the poem and the relevant comparison class is the grammar of the
language and not what the poet's tradition was or what the poet's
own milieu was or anything like that but rather: "Given the grammatical
structure here, what are the semantic differences in these choices?"
The relevant comparison class then becomes the syntax of the language.
Whereas if you take the Russian formalists of the 1920s, when they
made a stylistic or formal analysis they were always concerned with.
"well, within this tradition in which the poet was writing,
what were the preferred alternatives, what were the norms?"
Now Jakobson of course comes out of that formalist Russian - or
Slavic - tradition and he went much more toward what I would call
structuralist poetics. But in his early days, he too was interested
in those kinds of comparison classes. His essay on the Dominant
comes out of this concern for structure of the work as inheriting
patterns of composition from other traditions. I think there are
different ways to go on this but I do think that poetics in general
- and stylistics in particular - tend to be very comparative. And
a historical poetics tries to find plausible and pertinent comparison
classes for the work of art at hand.
||"Ideology doesn't turn on the camera!"
If I know that Hartley has seen films by Godard
and Antonioni and in some sense sees his work as related to those
traditions - either by extension or revision - then I'm going to
look at Antonioni and Godard as possibly having affinities with
Hartley. In the case of the piece on Hartley that you're mentioning,*
I saw those even not knowing that. I saw the first Hartley films
and went "Oh, this is like late Godard." And then when I saw certain
scenes I thought there could be something related to Antonioni.
So I asked him [laughs] - fortunately he was alive [laughs] - and
he said "Yes." Even if it turned out that there was no influence,
it's useful heuristically or pedagogically to point these out. Even
if he wasn't influenced by Antonioni, we see here two ways of handling
dramatic space and actors moving through a dramatic space. Those
two options are creative choices - maybe even subconscious choices
- made on the part of the filmmaker. I guess there are two advantages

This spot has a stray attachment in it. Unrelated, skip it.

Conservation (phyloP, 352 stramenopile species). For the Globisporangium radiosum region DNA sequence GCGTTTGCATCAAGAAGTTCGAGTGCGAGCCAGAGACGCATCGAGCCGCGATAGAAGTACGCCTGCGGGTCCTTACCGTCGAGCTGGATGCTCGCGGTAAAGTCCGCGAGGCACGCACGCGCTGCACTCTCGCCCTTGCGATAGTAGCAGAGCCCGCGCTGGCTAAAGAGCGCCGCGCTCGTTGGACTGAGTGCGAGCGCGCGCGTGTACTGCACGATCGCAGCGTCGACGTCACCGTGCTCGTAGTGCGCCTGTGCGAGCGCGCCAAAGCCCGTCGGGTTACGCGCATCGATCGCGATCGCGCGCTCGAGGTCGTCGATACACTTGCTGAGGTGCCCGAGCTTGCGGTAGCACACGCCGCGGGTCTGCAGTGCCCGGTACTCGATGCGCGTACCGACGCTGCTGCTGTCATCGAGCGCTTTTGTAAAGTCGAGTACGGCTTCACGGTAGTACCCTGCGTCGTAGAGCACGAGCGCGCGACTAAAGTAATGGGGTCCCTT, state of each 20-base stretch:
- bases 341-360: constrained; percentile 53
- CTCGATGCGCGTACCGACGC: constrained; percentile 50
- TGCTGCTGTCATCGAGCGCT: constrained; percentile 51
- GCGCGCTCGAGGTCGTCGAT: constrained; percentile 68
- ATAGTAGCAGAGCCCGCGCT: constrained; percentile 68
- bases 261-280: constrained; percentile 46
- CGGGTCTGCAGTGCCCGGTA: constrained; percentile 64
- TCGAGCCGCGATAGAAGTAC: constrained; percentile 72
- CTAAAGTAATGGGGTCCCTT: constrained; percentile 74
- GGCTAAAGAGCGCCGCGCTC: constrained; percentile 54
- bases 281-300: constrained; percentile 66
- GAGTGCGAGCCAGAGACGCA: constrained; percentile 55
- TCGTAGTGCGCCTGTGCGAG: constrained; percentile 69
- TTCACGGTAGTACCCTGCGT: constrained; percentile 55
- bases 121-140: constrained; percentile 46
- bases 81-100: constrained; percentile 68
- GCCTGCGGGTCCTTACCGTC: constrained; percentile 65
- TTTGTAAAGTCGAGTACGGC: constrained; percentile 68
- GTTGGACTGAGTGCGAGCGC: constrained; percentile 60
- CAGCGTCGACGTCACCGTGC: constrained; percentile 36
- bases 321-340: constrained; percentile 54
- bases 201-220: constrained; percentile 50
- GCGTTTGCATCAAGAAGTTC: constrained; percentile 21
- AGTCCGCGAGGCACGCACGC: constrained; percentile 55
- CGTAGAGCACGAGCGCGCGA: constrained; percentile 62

of comparison. One is that it could actually be an historically
appropriate comparison and the second is that even if it turns out
to be far-fetched, at least it has a pedagogical or discovery value.
It can be illuminating: "Oh, I never noticed that about Antonioni
before, about how his characters really don't ever look at each
other - except at certain key moments." It just funds your greater
appreciation of the film.
This also tends to set the poetics approach apart from the hermeneutic
approach. At least I assume that one of the reasons why many scholars
or critics have favored the expressive and symbolic functions of
film style (and implicit and symptomatic meanings) is that it can
enrich - or in some scholars' view mystify - the interpretation
of individual films. For most scholars it would take years and years
to build up a conception of the stylistic paradigm within which
a film is made. So working within the hermeneutic tradition it would
be more likely that you take a single film and then build upon that.
I think that's right. At lot depends on what your questions are.
For practical criticism I think interpretation is indispensable.
I think if you are going to talk of a particular film or filmmaker,
you want to know that work as intimately as possible. You want to
absorb that work as fully as you can to remain alive to all its
possibilities and I think you have to be interpretive as well as